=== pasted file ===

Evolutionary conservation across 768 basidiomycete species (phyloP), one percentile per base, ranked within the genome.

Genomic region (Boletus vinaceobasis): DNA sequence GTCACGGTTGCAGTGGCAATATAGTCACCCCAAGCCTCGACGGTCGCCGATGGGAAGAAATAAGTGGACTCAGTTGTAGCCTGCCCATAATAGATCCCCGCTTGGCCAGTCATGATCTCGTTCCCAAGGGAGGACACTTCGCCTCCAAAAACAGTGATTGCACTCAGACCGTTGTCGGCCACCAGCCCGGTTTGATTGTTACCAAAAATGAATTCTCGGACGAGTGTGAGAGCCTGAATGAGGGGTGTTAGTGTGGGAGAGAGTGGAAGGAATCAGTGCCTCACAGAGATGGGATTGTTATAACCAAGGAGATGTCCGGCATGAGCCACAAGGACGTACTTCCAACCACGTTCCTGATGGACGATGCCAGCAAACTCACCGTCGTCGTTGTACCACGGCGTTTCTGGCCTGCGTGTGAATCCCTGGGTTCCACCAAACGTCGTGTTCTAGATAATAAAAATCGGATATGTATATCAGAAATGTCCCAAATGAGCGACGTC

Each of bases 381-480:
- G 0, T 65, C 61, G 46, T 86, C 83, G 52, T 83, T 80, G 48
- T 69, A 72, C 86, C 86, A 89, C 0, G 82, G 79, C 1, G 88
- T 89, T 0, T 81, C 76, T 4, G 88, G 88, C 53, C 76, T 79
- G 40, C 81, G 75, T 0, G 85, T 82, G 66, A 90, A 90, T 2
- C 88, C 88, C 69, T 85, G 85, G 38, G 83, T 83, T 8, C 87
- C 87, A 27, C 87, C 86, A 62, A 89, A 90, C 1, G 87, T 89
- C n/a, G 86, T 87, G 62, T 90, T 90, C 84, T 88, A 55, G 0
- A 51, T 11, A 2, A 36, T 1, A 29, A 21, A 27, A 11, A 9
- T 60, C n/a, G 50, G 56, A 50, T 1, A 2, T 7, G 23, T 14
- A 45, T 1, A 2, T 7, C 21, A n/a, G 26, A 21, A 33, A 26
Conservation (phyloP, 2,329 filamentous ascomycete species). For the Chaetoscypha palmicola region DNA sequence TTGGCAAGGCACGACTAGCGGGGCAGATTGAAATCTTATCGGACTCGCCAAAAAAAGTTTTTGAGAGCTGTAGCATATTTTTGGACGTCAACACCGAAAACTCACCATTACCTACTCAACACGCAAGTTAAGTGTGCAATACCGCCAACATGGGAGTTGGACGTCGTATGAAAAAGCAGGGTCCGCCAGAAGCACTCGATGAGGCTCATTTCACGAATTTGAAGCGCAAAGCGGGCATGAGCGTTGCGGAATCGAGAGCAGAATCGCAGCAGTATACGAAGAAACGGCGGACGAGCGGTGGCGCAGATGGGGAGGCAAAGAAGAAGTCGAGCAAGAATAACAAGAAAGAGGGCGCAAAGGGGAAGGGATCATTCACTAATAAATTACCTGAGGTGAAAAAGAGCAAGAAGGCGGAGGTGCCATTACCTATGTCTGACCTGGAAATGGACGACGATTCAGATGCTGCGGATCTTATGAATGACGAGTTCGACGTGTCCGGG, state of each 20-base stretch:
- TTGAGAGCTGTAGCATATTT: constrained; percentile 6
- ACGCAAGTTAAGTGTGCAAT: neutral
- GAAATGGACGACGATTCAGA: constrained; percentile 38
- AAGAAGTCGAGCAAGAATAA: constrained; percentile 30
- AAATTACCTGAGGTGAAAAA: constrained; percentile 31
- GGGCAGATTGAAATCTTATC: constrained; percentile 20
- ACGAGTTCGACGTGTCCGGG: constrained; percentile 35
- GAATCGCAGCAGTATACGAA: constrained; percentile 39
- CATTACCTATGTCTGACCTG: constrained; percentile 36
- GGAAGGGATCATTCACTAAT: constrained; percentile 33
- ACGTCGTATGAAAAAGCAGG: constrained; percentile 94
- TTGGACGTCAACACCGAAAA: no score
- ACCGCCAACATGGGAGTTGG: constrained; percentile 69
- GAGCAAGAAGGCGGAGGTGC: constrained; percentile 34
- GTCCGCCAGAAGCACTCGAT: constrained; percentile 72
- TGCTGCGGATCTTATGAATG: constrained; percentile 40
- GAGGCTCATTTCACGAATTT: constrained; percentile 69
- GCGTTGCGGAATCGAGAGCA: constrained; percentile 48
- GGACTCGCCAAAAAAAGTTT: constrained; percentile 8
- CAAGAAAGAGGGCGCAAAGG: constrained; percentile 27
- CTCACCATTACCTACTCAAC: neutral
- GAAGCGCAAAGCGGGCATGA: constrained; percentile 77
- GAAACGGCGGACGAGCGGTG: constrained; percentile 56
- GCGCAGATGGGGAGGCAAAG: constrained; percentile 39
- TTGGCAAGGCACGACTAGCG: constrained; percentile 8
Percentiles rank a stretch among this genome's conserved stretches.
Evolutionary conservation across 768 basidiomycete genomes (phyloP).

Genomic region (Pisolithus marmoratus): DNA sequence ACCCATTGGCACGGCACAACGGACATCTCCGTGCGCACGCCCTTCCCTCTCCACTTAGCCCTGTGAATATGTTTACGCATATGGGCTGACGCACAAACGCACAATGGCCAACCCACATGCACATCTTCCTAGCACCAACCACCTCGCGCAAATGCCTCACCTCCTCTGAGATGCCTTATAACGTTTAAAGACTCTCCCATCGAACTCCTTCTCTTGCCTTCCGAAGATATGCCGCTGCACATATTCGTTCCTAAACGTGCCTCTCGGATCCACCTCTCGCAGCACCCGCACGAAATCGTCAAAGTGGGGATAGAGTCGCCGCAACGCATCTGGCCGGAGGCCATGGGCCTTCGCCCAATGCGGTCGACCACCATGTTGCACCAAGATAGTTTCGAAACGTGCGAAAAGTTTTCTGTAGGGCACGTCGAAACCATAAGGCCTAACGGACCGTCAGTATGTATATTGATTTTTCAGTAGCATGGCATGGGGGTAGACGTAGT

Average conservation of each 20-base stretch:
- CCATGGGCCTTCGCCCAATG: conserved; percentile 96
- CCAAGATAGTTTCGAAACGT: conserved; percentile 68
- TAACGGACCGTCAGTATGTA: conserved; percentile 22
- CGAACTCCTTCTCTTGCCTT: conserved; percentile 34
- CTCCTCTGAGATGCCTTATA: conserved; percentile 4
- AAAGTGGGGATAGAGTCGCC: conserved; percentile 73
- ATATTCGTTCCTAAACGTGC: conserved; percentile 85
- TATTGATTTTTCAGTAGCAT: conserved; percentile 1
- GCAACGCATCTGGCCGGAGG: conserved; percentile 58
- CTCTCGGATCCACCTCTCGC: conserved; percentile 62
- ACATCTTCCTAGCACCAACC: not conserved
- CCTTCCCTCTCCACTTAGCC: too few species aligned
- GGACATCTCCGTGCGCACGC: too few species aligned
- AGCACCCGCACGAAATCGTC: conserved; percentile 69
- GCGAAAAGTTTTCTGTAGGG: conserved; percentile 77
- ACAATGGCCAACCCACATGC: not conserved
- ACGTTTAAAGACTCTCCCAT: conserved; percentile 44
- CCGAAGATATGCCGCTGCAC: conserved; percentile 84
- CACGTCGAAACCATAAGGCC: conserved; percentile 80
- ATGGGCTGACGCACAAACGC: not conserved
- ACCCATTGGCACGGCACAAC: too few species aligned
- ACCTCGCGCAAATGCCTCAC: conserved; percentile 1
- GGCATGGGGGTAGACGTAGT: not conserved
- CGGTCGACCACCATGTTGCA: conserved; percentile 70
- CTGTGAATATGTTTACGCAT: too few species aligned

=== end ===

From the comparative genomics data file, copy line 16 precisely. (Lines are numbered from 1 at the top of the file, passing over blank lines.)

- ACGCAAGTTAAGTGTGCAAT: neutral